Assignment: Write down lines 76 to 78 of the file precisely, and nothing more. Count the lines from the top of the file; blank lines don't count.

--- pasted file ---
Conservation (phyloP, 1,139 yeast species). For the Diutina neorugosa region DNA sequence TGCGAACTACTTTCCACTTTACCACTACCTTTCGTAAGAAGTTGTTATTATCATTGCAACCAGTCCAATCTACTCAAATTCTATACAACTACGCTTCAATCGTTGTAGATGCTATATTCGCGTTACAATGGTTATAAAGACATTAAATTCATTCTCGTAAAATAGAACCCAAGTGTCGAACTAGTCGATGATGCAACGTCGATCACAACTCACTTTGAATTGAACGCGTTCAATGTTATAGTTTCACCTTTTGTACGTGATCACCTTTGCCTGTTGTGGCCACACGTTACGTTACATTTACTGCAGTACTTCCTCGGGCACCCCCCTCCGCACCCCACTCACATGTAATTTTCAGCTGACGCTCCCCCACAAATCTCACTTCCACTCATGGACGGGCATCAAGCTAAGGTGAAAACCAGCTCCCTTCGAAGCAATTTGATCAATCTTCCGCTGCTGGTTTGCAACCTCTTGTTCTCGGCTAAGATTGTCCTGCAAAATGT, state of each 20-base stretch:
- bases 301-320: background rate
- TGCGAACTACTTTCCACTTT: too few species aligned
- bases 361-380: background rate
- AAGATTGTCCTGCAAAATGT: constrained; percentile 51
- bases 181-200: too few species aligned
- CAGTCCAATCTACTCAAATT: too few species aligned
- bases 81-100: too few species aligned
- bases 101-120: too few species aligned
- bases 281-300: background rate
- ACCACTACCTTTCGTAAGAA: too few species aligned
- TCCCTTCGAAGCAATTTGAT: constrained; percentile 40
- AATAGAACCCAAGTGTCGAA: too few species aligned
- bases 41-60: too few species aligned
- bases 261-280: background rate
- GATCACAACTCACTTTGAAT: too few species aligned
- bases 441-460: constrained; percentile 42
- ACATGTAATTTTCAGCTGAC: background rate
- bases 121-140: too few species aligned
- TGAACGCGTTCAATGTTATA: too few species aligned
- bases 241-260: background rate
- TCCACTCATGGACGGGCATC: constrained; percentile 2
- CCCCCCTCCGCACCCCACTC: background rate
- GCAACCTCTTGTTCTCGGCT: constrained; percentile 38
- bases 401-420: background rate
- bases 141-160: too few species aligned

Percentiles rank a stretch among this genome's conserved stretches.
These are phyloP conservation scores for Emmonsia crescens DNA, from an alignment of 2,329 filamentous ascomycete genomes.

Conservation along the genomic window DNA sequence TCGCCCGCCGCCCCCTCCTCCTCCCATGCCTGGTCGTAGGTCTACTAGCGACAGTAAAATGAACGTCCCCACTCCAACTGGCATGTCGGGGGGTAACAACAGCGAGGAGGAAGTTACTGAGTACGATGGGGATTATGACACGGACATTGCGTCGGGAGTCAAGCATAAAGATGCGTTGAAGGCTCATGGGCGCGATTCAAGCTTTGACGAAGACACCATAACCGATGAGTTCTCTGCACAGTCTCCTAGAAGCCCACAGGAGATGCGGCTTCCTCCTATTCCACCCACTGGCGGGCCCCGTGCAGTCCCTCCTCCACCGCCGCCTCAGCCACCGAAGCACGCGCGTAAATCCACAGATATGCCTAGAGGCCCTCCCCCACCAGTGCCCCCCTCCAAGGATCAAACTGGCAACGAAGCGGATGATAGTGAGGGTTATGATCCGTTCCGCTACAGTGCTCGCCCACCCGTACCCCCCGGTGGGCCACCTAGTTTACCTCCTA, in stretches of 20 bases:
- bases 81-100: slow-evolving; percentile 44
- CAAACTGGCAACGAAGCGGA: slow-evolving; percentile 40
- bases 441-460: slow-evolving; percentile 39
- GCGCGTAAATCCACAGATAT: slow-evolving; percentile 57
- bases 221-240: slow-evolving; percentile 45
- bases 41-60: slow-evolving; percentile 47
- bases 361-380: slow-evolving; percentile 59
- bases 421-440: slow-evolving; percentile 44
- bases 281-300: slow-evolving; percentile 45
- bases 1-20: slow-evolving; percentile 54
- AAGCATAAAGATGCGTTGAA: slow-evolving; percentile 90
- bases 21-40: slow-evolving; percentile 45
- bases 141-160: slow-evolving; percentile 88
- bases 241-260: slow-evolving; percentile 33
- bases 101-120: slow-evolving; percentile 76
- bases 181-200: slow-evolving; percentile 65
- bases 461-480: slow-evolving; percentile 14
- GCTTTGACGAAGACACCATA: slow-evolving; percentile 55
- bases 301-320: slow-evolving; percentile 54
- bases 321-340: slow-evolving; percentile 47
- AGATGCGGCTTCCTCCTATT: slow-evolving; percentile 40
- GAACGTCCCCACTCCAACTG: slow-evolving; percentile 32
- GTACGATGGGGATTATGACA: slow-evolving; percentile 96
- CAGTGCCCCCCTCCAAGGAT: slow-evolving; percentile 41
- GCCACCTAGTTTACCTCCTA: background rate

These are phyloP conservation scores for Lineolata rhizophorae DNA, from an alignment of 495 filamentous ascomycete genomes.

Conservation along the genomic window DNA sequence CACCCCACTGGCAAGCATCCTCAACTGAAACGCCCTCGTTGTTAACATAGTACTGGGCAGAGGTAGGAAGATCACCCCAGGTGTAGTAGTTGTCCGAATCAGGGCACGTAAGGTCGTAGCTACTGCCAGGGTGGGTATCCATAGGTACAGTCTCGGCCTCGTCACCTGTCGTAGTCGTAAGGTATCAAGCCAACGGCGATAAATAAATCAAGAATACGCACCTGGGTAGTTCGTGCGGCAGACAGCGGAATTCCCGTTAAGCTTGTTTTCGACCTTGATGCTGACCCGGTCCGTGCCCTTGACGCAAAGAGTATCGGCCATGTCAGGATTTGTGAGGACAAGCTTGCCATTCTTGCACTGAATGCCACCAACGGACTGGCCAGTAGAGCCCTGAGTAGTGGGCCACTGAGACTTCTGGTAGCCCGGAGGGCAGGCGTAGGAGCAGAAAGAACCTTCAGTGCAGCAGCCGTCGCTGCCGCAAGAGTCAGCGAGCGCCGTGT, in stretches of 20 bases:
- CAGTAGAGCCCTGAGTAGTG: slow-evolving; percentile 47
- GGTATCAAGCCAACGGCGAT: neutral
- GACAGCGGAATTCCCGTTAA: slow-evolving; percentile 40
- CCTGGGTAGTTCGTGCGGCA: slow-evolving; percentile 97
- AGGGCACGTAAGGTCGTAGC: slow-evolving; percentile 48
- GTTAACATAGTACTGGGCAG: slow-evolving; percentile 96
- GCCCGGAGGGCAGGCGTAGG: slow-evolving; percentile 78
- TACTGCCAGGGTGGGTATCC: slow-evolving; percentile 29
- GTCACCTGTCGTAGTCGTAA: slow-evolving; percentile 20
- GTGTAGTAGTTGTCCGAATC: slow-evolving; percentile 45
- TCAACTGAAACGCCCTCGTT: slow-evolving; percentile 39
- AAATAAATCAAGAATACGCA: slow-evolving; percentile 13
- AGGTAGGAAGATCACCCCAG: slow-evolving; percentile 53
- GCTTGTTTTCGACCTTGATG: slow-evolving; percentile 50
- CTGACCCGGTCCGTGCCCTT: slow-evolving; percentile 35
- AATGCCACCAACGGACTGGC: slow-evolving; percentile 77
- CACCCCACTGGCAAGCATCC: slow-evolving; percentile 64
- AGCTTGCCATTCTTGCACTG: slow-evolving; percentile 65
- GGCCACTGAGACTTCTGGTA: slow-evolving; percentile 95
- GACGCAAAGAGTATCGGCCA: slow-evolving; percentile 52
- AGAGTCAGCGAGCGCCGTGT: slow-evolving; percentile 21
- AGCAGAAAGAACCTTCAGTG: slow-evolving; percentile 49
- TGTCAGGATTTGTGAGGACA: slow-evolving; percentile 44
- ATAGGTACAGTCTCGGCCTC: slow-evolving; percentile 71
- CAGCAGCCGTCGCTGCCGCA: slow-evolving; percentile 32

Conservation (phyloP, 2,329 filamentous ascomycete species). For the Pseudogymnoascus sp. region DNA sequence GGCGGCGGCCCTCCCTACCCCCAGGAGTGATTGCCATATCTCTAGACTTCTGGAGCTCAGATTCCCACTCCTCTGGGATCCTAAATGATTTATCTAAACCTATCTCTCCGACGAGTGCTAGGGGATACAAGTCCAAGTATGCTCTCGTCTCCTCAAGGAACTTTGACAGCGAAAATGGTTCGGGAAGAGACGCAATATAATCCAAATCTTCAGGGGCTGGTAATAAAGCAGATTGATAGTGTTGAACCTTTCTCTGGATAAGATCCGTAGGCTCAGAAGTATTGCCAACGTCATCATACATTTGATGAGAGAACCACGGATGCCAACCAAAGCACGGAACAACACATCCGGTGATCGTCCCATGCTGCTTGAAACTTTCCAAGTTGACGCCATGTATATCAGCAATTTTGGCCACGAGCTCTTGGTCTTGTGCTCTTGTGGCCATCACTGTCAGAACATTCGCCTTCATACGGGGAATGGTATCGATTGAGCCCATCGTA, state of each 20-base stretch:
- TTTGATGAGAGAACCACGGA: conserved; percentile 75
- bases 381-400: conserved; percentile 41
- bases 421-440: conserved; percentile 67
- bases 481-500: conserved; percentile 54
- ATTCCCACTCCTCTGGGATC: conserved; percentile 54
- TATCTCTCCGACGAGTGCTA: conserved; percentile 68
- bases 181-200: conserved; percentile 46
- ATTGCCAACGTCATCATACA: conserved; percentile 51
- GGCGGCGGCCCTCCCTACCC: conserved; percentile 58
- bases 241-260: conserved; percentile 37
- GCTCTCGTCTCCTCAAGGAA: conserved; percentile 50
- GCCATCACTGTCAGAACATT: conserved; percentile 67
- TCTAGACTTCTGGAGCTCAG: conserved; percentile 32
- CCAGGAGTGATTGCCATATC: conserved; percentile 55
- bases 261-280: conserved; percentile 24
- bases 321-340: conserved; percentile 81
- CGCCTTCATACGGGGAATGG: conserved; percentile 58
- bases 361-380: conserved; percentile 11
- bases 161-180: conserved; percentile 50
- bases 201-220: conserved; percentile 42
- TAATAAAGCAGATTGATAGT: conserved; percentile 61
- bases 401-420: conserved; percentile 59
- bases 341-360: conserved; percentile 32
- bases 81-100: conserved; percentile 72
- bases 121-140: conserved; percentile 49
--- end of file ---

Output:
- GACGCAAAGAGTATCGGCCA: slow-evolving; percentile 52
- AGAGTCAGCGAGCGCCGTGT: slow-evolving; percentile 21
- AGCAGAAAGAACCTTCAGTG: slow-evolving; percentile 49